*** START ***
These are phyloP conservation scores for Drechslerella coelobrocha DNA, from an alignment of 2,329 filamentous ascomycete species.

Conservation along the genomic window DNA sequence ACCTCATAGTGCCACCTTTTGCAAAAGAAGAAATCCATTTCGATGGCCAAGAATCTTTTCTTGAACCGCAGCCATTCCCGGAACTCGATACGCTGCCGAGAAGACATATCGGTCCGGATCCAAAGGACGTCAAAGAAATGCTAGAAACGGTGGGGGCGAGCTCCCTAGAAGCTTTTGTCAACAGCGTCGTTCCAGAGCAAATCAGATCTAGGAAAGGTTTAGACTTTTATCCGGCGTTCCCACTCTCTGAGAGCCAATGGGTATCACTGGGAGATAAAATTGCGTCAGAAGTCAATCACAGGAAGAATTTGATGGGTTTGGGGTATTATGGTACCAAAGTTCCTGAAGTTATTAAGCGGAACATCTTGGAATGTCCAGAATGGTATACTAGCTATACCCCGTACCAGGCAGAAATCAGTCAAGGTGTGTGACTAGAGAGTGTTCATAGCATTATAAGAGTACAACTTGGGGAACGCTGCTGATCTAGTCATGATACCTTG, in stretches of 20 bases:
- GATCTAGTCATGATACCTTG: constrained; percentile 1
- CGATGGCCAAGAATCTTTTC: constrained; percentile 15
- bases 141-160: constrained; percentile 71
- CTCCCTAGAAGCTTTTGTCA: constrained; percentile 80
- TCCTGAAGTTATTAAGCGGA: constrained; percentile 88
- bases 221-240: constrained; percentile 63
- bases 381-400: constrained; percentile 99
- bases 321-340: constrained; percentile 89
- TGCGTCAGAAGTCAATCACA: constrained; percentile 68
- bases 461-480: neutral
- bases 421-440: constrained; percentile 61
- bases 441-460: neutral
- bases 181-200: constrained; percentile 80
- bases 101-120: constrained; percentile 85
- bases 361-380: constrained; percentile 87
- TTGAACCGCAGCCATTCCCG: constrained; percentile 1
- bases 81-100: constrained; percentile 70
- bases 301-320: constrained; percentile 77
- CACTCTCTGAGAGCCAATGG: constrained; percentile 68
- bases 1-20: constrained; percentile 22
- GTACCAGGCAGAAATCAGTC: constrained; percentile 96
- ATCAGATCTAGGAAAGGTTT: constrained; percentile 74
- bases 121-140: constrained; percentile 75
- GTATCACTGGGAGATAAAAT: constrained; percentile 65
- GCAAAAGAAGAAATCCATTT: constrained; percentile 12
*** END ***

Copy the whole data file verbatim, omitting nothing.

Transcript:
These are phyloP conservation scores for Drechslerella coelobrocha DNA, from an alignment of 2,329 filamentous ascomycete species.

Conservation along the genomic window DNA sequence ACCTCATAGTGCCACCTTTTGCAAAAGAAGAAATCCATTTCGATGGCCAAGAATCTTTTCTTGAACCGCAGCCATTCCCGGAACTCGATACGCTGCCGAGAAGACATATCGGTCCGGATCCAAAGGACGTCAAAGAAATGCTAGAAACGGTGGGGGCGAGCTCCCTAGAAGCTTTTGTCAACAGCGTCGTTCCAGAGCAAATCAGATCTAGGAAAGGTTTAGACTTTTATCCGGCGTTCCCACTCTCTGAGAGCCAATGGGTATCACTGGGAGATAAAATTGCGTCAGAAGTCAATCACAGGAAGAATTTGATGGGTTTGGGGTATTATGGTACCAAAGTTCCTGAAGTTATTAAGCGGAACATCTTGGAATGTCCAGAATGGTATACTAGCTATACCCCGTACCAGGCAGAAATCAGTCAAGGTGTGTGACTAGAGAGTGTTCATAGCATTATAAGAGTACAACTTGGGGAACGCTGCTGATCTAGTCATGATACCTTG, in stretches of 20 bases:
- GATCTAGTCATGATACCTTG: constrained; percentile 1
- CGATGGCCAAGAATCTTTTC: constrained; percentile 15
- bases 141-160: constrained; percentile 71
- CTCCCTAGAAGCTTTTGTCA: constrained; percentile 80
- TCCTGAAGTTATTAAGCGGA: constrained; percentile 88
- bases 221-240: constrained; percentile 63
- bases 381-400: constrained; percentile 99
- bases 321-340: constrained; percentile 89
- TGCGTCAGAAGTCAATCACA: constrained; percentile 68
- bases 461-480: neutral
- bases 421-440: constrained; percentile 61
- bases 441-460: neutral
- bases 181-200: constrained; percentile 80
- bases 101-120: constrained; percentile 85
- bases 361-380: constrained; percentile 87
- TTGAACCGCAGCCATTCCCG: constrained; percentile 1
- bases 81-100: constrained; percentile 70
- bases 301-320: constrained; percentile 77
- CACTCTCTGAGAGCCAATGG: constrained; percentile 68
- bases 1-20: constrained; percentile 22
- GTACCAGGCAGAAATCAGTC: constrained; percentile 96
- ATCAGATCTAGGAAAGGTTT: constrained; percentile 74
- bases 121-140: constrained; percentile 75
- GTATCACTGGGAGATAAAAT: constrained; percentile 65
- GCAAAAGAAGAAATCCATTT: constrained; percentile 12